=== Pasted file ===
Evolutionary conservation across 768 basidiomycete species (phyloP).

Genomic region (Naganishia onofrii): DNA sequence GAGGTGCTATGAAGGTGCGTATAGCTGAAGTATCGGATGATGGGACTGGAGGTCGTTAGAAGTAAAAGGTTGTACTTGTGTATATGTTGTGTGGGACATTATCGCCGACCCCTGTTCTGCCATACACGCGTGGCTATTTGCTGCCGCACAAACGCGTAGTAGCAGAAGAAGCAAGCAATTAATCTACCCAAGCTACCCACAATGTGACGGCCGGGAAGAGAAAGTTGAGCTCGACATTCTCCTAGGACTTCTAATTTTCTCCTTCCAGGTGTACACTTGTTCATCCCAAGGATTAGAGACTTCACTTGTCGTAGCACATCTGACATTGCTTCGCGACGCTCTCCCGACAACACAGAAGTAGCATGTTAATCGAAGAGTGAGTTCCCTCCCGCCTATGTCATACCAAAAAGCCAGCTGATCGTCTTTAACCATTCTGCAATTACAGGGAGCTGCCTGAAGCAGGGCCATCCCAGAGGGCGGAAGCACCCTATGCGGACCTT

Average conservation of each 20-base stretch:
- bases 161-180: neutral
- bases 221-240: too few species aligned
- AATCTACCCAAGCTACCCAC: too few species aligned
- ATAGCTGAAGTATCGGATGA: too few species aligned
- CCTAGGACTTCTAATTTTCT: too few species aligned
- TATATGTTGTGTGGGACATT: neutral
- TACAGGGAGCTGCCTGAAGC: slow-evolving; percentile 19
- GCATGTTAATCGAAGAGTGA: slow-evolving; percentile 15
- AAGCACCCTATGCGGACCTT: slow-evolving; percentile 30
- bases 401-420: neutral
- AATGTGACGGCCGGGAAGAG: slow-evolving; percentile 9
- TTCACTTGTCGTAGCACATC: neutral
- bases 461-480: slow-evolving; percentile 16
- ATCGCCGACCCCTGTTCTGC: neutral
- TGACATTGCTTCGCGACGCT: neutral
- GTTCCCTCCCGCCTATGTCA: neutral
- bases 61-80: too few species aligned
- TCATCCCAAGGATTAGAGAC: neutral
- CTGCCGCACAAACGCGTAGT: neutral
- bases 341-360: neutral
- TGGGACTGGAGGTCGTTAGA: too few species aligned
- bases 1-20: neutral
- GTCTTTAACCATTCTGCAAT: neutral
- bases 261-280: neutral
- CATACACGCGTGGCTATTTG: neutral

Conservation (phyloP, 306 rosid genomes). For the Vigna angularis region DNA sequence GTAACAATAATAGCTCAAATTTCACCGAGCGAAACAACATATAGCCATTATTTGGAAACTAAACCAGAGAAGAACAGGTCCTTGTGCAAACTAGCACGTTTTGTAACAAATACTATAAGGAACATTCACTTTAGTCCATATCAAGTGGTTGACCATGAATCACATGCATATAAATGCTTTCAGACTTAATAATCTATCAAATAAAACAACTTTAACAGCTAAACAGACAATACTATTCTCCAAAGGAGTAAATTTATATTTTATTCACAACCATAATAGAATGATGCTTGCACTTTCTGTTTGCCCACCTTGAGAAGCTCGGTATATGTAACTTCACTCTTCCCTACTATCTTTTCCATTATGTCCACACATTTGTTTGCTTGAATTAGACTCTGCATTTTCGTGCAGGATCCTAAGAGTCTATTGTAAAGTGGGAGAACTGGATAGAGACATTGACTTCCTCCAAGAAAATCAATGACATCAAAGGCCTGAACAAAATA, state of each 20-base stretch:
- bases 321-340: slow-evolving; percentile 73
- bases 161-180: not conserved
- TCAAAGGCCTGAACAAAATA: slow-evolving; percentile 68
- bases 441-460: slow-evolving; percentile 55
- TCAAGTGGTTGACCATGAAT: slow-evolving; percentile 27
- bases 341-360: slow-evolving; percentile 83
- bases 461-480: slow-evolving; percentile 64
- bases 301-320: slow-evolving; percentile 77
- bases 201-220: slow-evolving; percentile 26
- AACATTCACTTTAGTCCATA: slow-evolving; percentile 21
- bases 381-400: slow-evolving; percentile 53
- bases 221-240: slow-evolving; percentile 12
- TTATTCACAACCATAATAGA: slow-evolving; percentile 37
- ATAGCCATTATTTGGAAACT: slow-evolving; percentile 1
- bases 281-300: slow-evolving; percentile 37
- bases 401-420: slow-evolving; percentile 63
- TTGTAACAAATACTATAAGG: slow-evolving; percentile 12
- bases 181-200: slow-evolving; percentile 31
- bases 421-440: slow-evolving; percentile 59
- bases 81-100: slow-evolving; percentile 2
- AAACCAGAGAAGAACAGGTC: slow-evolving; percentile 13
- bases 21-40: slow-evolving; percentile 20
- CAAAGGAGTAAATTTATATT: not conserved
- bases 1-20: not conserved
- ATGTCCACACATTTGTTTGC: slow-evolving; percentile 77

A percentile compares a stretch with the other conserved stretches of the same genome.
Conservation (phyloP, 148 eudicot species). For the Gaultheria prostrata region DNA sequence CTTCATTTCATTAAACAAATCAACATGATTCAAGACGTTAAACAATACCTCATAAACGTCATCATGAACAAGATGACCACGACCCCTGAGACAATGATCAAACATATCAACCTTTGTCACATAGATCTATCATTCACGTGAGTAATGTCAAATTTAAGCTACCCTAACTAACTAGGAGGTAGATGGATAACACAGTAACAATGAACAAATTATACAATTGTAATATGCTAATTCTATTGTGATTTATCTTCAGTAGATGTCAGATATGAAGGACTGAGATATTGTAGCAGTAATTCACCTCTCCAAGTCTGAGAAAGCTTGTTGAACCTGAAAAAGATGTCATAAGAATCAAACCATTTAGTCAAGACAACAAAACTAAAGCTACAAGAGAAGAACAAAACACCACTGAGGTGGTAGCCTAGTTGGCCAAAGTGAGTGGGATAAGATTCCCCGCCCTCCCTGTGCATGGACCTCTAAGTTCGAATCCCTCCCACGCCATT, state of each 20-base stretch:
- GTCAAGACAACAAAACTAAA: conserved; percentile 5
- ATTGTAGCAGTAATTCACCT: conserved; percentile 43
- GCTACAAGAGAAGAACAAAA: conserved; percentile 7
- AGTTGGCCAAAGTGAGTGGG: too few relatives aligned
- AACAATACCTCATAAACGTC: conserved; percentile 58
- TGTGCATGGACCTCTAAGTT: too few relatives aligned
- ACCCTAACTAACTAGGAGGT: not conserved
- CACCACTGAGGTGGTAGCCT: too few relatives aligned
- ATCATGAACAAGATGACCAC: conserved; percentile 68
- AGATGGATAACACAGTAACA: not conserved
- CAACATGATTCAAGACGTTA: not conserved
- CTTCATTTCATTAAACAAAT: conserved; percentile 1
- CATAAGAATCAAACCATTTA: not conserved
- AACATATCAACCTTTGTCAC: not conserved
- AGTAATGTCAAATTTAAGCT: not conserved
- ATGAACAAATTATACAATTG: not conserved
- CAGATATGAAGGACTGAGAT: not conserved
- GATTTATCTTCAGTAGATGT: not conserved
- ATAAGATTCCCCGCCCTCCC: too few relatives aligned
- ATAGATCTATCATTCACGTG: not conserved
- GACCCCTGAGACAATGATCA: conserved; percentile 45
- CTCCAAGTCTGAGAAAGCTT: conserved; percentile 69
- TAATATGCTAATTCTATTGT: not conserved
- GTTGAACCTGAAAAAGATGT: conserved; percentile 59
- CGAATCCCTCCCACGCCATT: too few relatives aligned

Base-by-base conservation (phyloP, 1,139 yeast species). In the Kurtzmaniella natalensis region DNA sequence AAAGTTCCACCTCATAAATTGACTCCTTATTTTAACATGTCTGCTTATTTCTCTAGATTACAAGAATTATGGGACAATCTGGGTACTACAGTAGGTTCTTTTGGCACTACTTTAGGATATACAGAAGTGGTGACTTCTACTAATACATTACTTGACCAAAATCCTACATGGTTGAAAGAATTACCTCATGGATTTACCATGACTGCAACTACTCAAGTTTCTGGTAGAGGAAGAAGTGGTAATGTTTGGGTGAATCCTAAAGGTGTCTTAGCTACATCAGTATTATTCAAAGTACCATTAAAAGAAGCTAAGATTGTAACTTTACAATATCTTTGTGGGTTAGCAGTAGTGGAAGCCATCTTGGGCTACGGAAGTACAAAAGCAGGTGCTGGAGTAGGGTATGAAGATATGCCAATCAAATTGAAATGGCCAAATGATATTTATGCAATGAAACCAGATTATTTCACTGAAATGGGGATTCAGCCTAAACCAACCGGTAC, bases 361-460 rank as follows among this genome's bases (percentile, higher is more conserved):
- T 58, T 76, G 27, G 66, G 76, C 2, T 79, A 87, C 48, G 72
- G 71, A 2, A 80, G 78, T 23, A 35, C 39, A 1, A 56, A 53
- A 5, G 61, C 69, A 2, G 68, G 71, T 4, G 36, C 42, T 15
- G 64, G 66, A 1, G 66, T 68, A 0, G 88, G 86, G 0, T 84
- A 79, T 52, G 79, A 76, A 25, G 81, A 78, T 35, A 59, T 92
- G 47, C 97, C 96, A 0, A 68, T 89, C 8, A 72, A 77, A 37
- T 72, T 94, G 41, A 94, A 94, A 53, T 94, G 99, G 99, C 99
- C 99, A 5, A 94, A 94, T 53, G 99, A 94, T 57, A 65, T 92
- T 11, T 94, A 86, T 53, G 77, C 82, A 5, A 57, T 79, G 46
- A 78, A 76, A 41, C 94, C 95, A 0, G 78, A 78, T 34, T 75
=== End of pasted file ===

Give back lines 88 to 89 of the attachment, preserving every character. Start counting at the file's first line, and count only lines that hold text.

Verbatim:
- G 47, C 97, C 96, A 0, A 68, T 89, C 8, A 72, A 77, A 37
- T 72, T 94, G 41, A 94, A 94, A 53, T 94, G 99, G 99, C 99